Editor’s note: This story and headline has been revised to clarify that the February 2019 report to the Securities and Exchange Commission was not the first time the company disclosed it received federal grand jury subpoenas related to the 2014 election.
Arizona Public Service’s parent company first received federal grand jury subpoenas in 2016 for documents related to the 2014 elections.
APS admitted March 29 to giving $10.7 million to dark-money groups that spent heavily in the 2014 race to elect two statewide utility regulators.
Pinnacle West has made the disclosure of the grand jury subpoenas in each of its quarterly reports to the U.S. Securities and Exchange Commission since June 30, 2016, and most recently in an annual report filed in February.
According to the February report, first noticed by the Arizona’s Politics blog, the subpoenas namely sought information related to the 2014 secretary of state and Corporation Commission races, including records involving Pinnacle West’s CEO Donald Brandt and communications between company personnel and “a former ACC Commissioner.”
“Pinnacle West is cooperating fully with the United States Attorney’s office in this matter,” according to the SEC report.
APS and Pinnacle West fought for years to keep commission Chairman Bob Burns from forcing them to disclose their spending in 2014. They even took the fight to court and won when a judge said Burns alone had only limited authority to issue and enforce subpoenas.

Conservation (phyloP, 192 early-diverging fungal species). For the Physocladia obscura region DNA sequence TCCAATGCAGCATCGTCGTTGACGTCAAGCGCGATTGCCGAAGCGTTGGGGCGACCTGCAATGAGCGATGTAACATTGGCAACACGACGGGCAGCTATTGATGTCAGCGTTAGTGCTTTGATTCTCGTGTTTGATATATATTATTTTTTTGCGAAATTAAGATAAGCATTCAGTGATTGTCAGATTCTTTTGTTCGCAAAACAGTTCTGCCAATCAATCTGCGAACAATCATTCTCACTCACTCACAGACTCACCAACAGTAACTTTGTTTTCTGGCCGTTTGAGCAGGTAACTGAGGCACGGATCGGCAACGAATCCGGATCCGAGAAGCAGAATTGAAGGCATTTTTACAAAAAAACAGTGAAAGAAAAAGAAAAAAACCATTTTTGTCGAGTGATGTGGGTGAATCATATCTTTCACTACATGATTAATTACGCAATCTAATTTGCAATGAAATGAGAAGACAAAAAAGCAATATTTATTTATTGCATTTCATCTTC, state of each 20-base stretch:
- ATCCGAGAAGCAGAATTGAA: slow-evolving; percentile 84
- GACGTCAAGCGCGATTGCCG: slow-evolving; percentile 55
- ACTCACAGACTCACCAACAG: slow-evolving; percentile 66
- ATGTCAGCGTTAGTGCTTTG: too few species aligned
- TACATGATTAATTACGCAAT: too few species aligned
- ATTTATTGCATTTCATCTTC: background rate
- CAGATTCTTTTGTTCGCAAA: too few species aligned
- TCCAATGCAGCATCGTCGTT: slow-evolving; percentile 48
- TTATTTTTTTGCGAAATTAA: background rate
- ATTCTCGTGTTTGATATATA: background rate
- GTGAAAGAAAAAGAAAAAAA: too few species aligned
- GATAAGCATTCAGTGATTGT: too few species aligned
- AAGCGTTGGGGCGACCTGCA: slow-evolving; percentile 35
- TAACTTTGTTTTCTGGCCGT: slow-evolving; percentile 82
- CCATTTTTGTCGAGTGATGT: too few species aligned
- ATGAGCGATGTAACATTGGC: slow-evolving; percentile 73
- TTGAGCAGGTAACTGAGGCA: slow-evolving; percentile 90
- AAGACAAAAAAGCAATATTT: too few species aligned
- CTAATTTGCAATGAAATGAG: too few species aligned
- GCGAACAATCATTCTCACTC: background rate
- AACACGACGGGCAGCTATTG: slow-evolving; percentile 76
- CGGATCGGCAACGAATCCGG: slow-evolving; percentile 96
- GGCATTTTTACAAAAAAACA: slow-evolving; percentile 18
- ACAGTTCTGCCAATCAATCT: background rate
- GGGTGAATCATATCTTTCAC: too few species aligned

That changed when Democrat Sandra Kennedy was elected to the commission in 2018, and Commissioner Boyd Dunn signed onto their fight to get the information.
That gave the trio a working majority on the five-member commission, increasing the likelihood that the company could be forced to hand over the long-sought documents.
APS finally turned them over on March 29.
But the February SEC filing and the previous filings go further than that.
The federal grand jury subpoenas are evidence of an investigation that led to the federal court case known as “Ghost Lobby” last year.
Former Corporation Commissioner Gary Pierce, his wife Sherry Pierce, lobbyist Jim Norton and water utility owner George Johnson were indicted for allegedly cooking up a scheme in which the Pierces were paid for commission votes that favored Johnson.
The case ended in a mistrial after jurors could not reach a unanimous verdict, and the feds opted not to try the case again.
At the time, Gary Pierce’s attorney, Pat Gitre, said the FBI’s investigation was rushed and inadequate.
“I think there were other forces in play… which we’re not allowed to talk about,” Gitre said.
Gary Pierce has already acknowledged talking to federal investigators about the 2014 secretary of state’s race, in which his son, Justin Pierce, was a Republican primary candidate.
Capitol Media Services’ Howard Fischer contributed to this report.